My, how things have changed since our last touch-screen feature at the beginning of 2009. The iPhone's no longer one of the few handsets to boast a high-quality capacitive touch-screen. Instead, the technology has gone popular, and manufacturers from LG to HTC have taken it on. Of course, everyone knows it's not what you have, it's what you do with it. We've picked the best touch-phones that also happen to boast the slickest, quickest interfaces around.
Palm PreThe Pre doesn't just support hyper accurate multi-touch, it also has the most innovative user interface on the market. Along with pinch zooming, the Pre employs a series of snazzy flick gestures to navigate between apps - side to scroll and up to switch or end programs. There hasn't been a fresher way to use a killer touch-screen since the iPhone (see below), and the Pre's multitasking feature - 12 apps at once, desktop like ability to switch between them - puts all other phones to shame.
Palm Pre review
Apple iPhone 3GSTouch-screen tablet phones exploded thanks to a little iDevice that perfected touch-screen tech back in '07 and brought it to the masses. And what a screen it was, especially coupled with Apple's easy to use interface, operated via feather light swipes and taps. Typing on its on-screen keyboard is as accurate and fast as on the best hard QWERTY keypads, thanks to a top-notch auto-correct system. Yep, two generations on, the iPhone is still one of the best. Oh, and you can finally copy and paste text.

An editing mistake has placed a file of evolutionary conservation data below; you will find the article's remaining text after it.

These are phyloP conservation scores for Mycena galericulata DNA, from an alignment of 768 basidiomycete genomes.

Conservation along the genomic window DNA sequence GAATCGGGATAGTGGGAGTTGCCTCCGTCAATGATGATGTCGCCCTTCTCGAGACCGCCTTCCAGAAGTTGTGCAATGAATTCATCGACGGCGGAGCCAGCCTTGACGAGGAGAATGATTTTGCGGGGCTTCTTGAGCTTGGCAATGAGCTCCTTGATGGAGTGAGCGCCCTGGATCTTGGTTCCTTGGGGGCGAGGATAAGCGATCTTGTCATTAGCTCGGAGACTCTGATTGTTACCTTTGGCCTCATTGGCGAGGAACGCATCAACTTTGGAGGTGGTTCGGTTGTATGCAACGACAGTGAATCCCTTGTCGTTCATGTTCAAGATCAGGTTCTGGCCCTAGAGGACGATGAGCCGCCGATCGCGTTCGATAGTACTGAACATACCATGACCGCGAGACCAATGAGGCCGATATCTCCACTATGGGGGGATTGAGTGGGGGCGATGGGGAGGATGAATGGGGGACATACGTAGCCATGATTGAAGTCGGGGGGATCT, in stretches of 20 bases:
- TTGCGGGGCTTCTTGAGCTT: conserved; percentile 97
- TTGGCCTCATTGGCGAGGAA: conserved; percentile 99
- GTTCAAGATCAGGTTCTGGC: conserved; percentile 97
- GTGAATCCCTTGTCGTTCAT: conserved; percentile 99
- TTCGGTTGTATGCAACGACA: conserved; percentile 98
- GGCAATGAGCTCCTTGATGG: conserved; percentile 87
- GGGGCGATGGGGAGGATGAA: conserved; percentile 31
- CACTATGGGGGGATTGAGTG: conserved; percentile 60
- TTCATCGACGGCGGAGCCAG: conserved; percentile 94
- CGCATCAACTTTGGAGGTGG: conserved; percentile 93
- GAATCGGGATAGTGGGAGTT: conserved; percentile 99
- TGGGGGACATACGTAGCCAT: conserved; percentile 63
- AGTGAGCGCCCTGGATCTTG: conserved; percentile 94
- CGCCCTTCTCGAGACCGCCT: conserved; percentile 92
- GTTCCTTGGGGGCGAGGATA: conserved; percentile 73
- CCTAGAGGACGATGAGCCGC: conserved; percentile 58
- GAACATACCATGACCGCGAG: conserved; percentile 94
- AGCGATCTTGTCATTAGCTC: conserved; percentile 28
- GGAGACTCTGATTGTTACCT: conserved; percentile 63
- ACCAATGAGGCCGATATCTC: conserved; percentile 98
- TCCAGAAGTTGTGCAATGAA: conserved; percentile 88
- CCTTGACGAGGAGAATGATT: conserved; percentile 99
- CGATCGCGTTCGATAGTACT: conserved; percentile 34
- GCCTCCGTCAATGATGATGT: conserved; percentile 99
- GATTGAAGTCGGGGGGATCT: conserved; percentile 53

Apple iPhone 3GS review
HTC Hero No manufacturer has harnessed the power of the Android operating system quite as well as HTC. Its Sense interface offers seven fully customisable home screens that are a pleasure to scroll through on the highly sensitive screen, while simple swipes bring up notifications, and 'tap and hold' opens menu options. Best of all, the woes of touch-screen typing are long gone, with the intelligent auto-complete spellcheck slotting in correctly spelled words as fast as you mistype them.
HTC Hero review
Motorola DEXT Moto's comeback phone packs one fine touch-screen, capacitive of course. The DEXT is also an Android device and its three home screens are packed to the hilt with customisable social network and messaging live feeds. And if you're a message fiend who loves touch-screens, but prefers the feeling of real buttons, there's a good old fashioned QWERTY keyboard to slide out too.
Motorola DEXT review
Nokia X6 Surprised? Nokia isn't known for its touch-screens (its first, the 5800 XpressMusic, was released just a year ago), but the X6 rocks a capacitive, swipe-friendly one that sits up there with the old boys. The X6 also has a friendly, tactile user interface that while not a huge step forward from the Symbian standard, is nice to look at and easy to tweak so that your favourites are easily accessed.
Nokia X6 review